The way things sit now, if you were somehow allergic to computers, you'd be hard pressed to really banish them from your life, no matter where you found yourself.
Taking a quiet walk in the woods? What about the smartphone in your pocket. Left the phone in the car? See that cell phone tower just behind those trees? The odds are good that the tower is more than just an antenna. It could also be hosting an edge computing server. And don't think that there weren't computers embedded into the under-the-hood workings of the car (or bus) that drove you over.
Allergies aside, if you want to fully grasp the current state of the compute world, it'll be helpful to understand all the places computers can pop up and what they might look like.
In this article, we'll enumerate the classes into which modern compute devices can fall, and describe their strengths, weaknesses, and potential.
This is a chapter taken from the book, Keeping Up: Backgrounders to All the Big Technology Trends You Can't Afford to Ignore. If you'd prefer to watch this chapter as a video, feel free to follow along here:
What is a Server?
Honestly, I'd been working as a professional system administrator for a while before I could have properly answered that question.
The truth is that every server is a computer, and any computer can be a server. The term server simply implies that the device is providing some service to at least one external device (known as a client).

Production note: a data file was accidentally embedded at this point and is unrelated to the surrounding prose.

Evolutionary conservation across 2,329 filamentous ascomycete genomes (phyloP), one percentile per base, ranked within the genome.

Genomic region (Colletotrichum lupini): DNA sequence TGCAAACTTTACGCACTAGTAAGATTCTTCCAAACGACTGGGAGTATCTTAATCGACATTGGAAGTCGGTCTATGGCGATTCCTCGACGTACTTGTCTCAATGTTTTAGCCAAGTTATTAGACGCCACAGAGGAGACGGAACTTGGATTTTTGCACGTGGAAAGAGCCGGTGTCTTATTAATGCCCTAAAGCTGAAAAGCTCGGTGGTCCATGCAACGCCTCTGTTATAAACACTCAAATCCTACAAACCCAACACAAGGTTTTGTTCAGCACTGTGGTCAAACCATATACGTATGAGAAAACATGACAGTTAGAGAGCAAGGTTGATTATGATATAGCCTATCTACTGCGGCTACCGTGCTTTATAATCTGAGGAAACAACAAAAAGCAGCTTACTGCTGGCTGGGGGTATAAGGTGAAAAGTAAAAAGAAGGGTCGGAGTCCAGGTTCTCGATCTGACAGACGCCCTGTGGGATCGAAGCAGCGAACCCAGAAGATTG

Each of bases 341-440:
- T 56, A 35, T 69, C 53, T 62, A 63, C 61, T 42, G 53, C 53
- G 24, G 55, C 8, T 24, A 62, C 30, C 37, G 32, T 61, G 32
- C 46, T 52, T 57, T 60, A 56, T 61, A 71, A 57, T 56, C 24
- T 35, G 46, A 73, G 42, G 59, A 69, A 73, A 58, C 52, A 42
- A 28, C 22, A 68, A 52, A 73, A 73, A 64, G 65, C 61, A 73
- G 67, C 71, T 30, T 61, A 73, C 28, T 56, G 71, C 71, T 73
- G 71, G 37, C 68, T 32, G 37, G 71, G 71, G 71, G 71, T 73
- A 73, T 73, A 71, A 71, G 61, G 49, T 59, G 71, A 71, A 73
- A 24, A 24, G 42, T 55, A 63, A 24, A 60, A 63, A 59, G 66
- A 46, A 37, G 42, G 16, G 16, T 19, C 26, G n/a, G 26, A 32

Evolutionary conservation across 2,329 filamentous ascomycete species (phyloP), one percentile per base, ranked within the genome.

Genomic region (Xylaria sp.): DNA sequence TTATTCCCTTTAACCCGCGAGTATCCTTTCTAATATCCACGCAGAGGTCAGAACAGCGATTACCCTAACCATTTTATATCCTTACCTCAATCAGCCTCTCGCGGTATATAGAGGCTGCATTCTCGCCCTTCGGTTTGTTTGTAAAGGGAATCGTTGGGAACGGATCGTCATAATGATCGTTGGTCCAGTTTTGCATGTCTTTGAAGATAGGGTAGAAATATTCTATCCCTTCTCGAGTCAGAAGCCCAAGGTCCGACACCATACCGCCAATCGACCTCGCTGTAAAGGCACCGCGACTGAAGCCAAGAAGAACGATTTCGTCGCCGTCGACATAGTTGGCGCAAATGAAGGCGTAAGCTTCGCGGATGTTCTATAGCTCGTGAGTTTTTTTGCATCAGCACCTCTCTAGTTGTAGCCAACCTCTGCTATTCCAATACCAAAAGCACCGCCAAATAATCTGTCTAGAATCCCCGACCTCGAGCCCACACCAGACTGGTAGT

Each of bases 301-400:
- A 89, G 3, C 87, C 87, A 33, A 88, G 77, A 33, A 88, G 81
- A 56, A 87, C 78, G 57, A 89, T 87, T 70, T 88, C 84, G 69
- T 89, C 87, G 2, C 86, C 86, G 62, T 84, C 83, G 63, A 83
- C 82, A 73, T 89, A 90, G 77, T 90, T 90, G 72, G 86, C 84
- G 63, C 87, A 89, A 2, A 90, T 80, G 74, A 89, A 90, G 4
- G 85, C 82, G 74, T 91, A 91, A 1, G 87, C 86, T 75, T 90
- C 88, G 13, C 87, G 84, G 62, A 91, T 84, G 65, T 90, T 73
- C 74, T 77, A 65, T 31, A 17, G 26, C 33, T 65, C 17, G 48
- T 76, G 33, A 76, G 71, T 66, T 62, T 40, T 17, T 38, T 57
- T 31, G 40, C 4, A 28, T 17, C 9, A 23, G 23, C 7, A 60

If the printer that's plugged into your desktop computer can be shared by the other computers in your local network, then your desktop is a server (a printer server, to be precise).
The WiFi router provided by your internet service provider is, by all definitions, a network server – as it serves network access to its clients.
And the tiny, $5 Raspberry Pi Zero single board device that powers your homemade surveillance camera is a video server – although that won't work without attaching a $7 camera module.
But that's not what most people are thinking about when they use the term. The first time I ever walked into the server room belonging to a mid-sized business, I was hit by the sound of dozens of powerful chassis fans and the heat from hard-working CPUs and fast-spinning disk drives. Instantly, I knew how folks normally use the word.
I also soon discovered that the heat was a problem: the admins were struggling to keep their server room properly cooled and would, over time, end up having to write off some expensive hardware due to heat-related failures.